Since 1991, Belleruth Naparstek, a psychotherapist & author, has produced and distributed the Health Journeys audio series. The Health Journeys series is a physician-endorsed, carefully researched group of guided imagery audiotapes. Her book, Staying Well with Guided Imagery, serves a good introduction to the topic.


Scientific Research in the area of Stress Reduction Psychologist, author and researcher Jon Kabat-Zin, PhD, is the founder of the Center for Mindfulness in Medicine, Health Care, and Society. The Center is affiliated with the University of Massachusetts Medical School. Kabat-Zin has developed pioneering workshops such as The Power of Mindfulness in the Workplace. Mindfulness can be described as being fully in the present moment, without judgement, with relaxed concentration and awareness. In other words, paying attention moment by moment both to ourselves and our environment. This helps us to see things more clearly and to respond in the most appropriate manner.

The approach developed by Kabat-Zin is called Mindfulness Based Stress Reduction. Over 13 thousand people have completed the MBSR program, an 8- week course consisting of 8 weekly classes and one daylong class.

RESEARCH FINDINGS

"Published research related to the work of the Stress Reduction Clinic documents that a majority of patients report lasting decreases in both physical and psychological symptoms as well as increased ability to relax, greater energy and enthusiasm for life, improved self esteem, and increased ability to cope more effectively with both short-term and long-term stressful situations. Research from our corporate programs indicates that these programs can have similarly dramatic effects. Corporate program participants display changes in a variety of physical and mental behaviors and attitudes that are directly related to positive changes in work-related performance. These include enhanced ability to consciously respond to situations rather than simply react, to bring greater concentration and focus to their work, and to monitor their level of stress and take effective steps to address it." —Quoted with permission from the Center for Mindfulness brochure titled The Power of Mindfulness in the Workplace.

For a more detailed review of recent research, please see http://www.healthjourneys.com/hotresearch.asp . Do a search (use Edit, Find) on Kabat-Zinn for a summary of 2 well documented studies. Numerous studies have also shown that Transcendental Meditation has been found effective in the treatment of hypertension and in the reduction of stress related hormones. These studies have been published in the American Heart Association's journal, Hypertension, 1995 and 1996.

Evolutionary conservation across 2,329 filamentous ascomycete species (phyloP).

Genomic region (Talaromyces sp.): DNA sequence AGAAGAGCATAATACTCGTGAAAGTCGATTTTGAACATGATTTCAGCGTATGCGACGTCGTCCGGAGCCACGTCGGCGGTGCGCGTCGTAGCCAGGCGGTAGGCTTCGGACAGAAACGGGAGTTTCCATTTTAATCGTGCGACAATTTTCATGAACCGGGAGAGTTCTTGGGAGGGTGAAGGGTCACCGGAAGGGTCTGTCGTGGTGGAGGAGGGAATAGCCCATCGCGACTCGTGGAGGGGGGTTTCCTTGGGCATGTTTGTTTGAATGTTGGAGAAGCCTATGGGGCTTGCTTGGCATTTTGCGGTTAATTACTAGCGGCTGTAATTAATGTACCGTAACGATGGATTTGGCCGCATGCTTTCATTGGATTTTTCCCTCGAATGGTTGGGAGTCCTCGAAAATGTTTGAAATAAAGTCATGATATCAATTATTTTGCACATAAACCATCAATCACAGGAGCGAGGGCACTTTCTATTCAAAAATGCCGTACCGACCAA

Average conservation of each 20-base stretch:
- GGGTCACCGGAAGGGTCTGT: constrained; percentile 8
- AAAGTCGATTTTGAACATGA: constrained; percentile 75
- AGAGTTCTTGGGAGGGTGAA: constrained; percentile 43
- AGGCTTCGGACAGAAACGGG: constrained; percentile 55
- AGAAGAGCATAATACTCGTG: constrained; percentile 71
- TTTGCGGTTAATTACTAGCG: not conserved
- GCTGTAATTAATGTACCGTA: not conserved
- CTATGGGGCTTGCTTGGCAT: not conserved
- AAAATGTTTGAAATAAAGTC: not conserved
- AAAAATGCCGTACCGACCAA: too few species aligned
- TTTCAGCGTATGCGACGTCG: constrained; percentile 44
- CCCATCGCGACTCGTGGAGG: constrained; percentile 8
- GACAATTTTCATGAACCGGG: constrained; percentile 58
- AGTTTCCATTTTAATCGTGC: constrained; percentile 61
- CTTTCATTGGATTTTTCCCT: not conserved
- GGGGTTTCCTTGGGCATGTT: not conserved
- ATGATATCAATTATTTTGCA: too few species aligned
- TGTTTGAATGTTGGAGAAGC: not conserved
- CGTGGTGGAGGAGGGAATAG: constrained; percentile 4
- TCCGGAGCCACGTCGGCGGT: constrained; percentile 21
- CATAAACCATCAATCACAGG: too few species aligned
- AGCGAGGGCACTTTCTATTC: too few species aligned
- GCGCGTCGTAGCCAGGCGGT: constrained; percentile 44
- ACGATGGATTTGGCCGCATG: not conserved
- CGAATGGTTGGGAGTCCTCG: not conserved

step 7) Tai Chi Chuan: Movement Meditation


"…the first quality to be developed in T'ai Chi is that of strengthening one's concentration, or what is referred to in the martial arts as being centered. The ability to center the mind is really that of keeping the mind interested and involved in the experience of the present moment. This is understood to be the foundation of T'ai Chi because from this state of attention comes the possibility to change, correct, and heal. " — Ron Perfetti, Director Of the Hawaii T'ai Chi Ch'uan Association .
Tai Chi Chuan (A Brief Demonstration followed by discussion). Many people are finding Tai Chi classes to be a very helpful way to relax and relieve mental and bodily tension. Northern Kentucky University Community Education is a great way to start if you are interested in learning Tai Chi Chuan.

step 8) Yoga and Simple Stretching exercises


Many people find Yoga to be a wonderful way to relax and relieve tension. Like Tai chi, Yoga is an ancient form of exercise with many levels of experience and personal benefits. Many introductory classes from qualified teachers are now available in the Cincinnati area.

What follows here is a brief description of a few simple stretching exercises (this is not Yoga!) which can be done in the workplace or in the privacy of your home. Please consult with your doctor before beginning a stretching or yoga practice, and listen to your own body and its limitations. The contents of this document are presented for informational purposes, and readers are solely responsible for their own personal use of this information. Stretching Exercises